What finally convinced Jesús and Eduardo was that the New York restaurant, Eleven Madison Park, with whom they had collaborated previously, was keen that they prepare one for them alone. They took the plunge and sourced two casks – one for Eleven Madison Park and one for normal release. This turned out to be La Bota 106 (they number their releases, so this is their 106th product of any nature, since they began almost twenty years ago). Such was the success that they also released another, slightly younger example shortly after 106 – La Bota 112 (if that one made it downunder, it eluded me).

Equipo Navazos La Bota 106 sherry vinegar

The barrels for La Bota 106 were sourced from the sherry vinegar specialist, Páez Morilla. Only 1,200 half bottles were made. It comes in at an outstanding 11% acetic acid, and 3.5% alcohol. The source was a couple of the very old casks from Páez Morilla. The team describes it as “very old, very intense and concentrated, without addition or dilution and at a respectable price, although cheap if you take into account its age and quality”. Like all good sherry vinegar, there is no astringency here. Mellow complexity, incredible length, a sharp freshness and balance. Just wow!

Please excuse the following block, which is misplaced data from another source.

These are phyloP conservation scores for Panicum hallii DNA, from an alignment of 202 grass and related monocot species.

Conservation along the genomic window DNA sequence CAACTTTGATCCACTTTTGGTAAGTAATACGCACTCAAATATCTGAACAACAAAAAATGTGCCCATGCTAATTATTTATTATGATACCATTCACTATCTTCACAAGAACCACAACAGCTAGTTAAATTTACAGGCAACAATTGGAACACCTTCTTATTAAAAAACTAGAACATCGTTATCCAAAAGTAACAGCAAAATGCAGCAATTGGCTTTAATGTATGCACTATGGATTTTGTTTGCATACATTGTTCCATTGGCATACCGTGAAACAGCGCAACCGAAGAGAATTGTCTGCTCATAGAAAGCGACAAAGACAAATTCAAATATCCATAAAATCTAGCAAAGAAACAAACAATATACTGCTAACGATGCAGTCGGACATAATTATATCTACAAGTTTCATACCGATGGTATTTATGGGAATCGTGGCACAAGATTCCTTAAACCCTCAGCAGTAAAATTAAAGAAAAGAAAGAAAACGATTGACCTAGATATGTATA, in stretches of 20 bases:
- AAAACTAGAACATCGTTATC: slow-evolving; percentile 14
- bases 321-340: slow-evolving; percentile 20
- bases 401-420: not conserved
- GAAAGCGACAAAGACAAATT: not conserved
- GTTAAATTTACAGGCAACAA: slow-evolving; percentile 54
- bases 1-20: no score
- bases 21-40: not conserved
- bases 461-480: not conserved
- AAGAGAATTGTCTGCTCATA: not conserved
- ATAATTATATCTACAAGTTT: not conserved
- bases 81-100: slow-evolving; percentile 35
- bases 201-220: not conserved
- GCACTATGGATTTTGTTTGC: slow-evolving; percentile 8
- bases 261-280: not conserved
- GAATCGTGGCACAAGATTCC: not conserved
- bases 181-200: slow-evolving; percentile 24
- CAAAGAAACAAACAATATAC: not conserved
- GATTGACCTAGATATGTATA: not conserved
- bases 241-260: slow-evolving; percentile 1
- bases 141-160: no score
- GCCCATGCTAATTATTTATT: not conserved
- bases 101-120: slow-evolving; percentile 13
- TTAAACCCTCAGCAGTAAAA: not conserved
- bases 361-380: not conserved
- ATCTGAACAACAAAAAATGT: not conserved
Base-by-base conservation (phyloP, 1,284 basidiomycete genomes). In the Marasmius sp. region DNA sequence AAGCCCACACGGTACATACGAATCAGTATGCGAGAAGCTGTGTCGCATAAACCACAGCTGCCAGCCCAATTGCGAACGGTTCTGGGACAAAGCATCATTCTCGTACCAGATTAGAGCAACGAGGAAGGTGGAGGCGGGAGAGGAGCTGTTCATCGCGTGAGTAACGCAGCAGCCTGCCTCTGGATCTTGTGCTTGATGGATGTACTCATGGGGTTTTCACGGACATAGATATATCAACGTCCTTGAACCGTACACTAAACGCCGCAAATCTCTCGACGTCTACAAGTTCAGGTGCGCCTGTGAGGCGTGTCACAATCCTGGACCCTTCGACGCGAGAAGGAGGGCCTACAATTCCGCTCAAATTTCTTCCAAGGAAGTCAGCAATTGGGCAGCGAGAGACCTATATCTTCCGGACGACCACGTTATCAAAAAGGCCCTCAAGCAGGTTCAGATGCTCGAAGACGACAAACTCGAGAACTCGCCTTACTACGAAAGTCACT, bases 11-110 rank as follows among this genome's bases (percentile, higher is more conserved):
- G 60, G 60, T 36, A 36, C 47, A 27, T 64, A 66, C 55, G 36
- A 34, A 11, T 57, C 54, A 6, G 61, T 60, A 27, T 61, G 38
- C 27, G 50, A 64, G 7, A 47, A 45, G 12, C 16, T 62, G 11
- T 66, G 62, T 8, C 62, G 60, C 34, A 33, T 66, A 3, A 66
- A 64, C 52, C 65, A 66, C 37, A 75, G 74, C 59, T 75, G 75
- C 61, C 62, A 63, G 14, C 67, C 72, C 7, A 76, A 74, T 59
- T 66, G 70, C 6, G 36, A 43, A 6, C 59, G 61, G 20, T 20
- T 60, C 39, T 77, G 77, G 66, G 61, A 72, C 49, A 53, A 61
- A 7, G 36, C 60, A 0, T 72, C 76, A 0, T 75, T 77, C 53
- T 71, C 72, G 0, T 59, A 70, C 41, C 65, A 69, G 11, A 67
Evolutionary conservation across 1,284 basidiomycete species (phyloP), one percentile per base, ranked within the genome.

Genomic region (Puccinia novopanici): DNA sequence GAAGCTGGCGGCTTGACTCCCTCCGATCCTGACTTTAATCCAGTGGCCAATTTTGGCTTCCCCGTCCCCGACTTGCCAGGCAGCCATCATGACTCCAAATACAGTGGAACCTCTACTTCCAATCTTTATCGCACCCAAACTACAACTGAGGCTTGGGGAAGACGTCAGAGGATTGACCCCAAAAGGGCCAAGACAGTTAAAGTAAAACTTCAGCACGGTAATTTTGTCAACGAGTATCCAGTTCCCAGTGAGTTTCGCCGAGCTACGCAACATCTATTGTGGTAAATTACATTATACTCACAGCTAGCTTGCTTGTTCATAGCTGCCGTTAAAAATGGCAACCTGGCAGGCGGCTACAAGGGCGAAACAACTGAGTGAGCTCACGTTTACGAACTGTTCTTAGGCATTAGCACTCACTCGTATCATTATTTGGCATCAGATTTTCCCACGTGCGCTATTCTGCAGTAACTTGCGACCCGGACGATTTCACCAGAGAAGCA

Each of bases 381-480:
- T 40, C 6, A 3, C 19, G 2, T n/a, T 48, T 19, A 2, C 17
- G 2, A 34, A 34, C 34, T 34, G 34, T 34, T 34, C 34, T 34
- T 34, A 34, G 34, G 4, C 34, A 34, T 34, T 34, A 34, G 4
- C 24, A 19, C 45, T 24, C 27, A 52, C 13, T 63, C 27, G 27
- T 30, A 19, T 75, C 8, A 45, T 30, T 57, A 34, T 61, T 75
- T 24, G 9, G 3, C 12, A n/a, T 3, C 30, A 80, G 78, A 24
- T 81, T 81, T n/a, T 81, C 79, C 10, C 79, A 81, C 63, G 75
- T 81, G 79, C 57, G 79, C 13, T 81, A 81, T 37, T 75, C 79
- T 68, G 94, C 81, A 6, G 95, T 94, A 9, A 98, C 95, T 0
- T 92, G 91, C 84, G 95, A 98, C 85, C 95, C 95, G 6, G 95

So, how old? The original vinegar was made from barrels of wine already fifteen years old, but then laid down for another forty years. How many vinegars of any style can claim to be aged for more than half a century? What would normally happen is that tiny quantities of this vinegar would be incorporated into other products to increase complexity and add character. It is so powerful (I’ll confess that I put a drop on my tongue a long time ago and can still taste it quite clearly) that they suggest adding by dropper or making up a separate dressing using tiny amounts with various sherries and then adding that to whatever dish. It is truly amazing.  When La Bota 106 is gone, we are unlikely to ever see its like again.

For the record, La Bota 112 is around thirty years of age.